“Build a better mousetrap and the world will beat a path to your door”
This suggestion, mis-attributed to Emerson, has destroyed more startups than any other I can think of. It suggests to a lone inventor his product will be instantly in demand. Michael Schrage, who has been studying innovation for more than two decades, outlines a very different approach to successful innovation in three interviews. Schrage stresses the need for collaboration both within the startup (or new product team) and between the startup and its early customers.
Julie Anixter interviewed Michael Schrage on Nov-16-1999 for Tom Peters blog and asked “What or who prepared you for the work you currently do?” (emphasis and links added)
All of this work can really be traced back to when I was the first technology reporter for the Washington Post from l983-l987. I was covering Silicon Valley and Route 128, and doing the standard story about the entrepreneur with the great idea that launched the business.
Then I realized that the basic story pattern was, well, wrong.
I’ve always been interested in innovation…But what I saw—company after company—was that the innovation wasn’t just about creative individuals, but about creative relationships—and particularly collaborative relationships.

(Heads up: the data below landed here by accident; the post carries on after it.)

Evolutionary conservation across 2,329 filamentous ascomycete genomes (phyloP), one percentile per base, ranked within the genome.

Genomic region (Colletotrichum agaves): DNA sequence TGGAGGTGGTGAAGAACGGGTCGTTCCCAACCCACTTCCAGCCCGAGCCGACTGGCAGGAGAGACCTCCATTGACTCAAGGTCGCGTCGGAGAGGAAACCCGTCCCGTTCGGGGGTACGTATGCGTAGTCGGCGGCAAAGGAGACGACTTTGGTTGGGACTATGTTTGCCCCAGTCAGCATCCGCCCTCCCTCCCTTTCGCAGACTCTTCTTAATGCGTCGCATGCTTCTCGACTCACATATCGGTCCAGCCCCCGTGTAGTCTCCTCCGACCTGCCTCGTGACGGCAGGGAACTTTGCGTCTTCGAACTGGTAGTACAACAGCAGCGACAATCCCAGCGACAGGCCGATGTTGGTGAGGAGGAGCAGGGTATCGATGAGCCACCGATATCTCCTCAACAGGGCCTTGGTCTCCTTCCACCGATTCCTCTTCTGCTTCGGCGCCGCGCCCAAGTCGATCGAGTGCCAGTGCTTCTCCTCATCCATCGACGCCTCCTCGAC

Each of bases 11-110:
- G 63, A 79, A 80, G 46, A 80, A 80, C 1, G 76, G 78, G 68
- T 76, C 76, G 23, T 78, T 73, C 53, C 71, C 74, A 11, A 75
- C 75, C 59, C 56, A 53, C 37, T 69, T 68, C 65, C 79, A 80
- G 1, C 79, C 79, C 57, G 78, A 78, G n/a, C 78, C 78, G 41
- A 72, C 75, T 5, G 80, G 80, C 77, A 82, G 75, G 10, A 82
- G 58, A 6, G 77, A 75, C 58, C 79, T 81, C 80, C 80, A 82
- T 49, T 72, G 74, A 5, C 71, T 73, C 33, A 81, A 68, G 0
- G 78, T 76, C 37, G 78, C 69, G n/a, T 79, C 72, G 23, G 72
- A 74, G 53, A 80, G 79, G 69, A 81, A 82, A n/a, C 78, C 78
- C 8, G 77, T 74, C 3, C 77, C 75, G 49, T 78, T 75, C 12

And collaborative relationships need shared space (any collaborative medium—cocktail napkin to computer modeling that serves as communication space that two or more people share). After my first book came out, “Shared Minds”, I realized that I had to focus on this … if we care about the future of collaboration we have to care about the future of shared space … there’s a real ecology there. Then prototypes became a fabulous vehicle for interacting within the process of innovation, within a shared space.
When I was a new reporter I was concerned with getting good quotes. Now, when I work with teams and consult, the gap between what people say and what they do is far more interesting. I became much more concerned about behaviors around prototyping, whether it’s designers around the screen or marketers around models; design behaviors take a big shift around prototypes.
Behavior changes matters more than technological change.
When I say “investing in innovation” I mean investing in models, prototypes, and simulations that become platforms for innovating with the invention — the idea itself — and innovating with the actual users and customers for such inventions. It’s not enough to come up with a great idea, you really have to focus on how that idea diffuses throughout the community.
Innovation is not what innovators do but what customers adopt.
For more on this concept see also My Customer, My Co-Innovator
When I wrote “Shared Minds,” my original book on collaboration, I was fascinated by the role that technology can play as a medium for collaboration. I looked at all of these great collaborations and the role that tools and models and prototypes played in managing their creative collaborative interaction. But what I learned after doing that book and being brought in to do advisory work promoting collaboration within large organizations is that, as important as collaborative tools, techniques and technologies are, you have to have an environment where there are incentives to collaborate.
You have to have an internal economy where there are appropriate rewards and incentives for collaborating, and appropriate disincentives for not collaborating.
Related Blog Posts
Trackback from your site.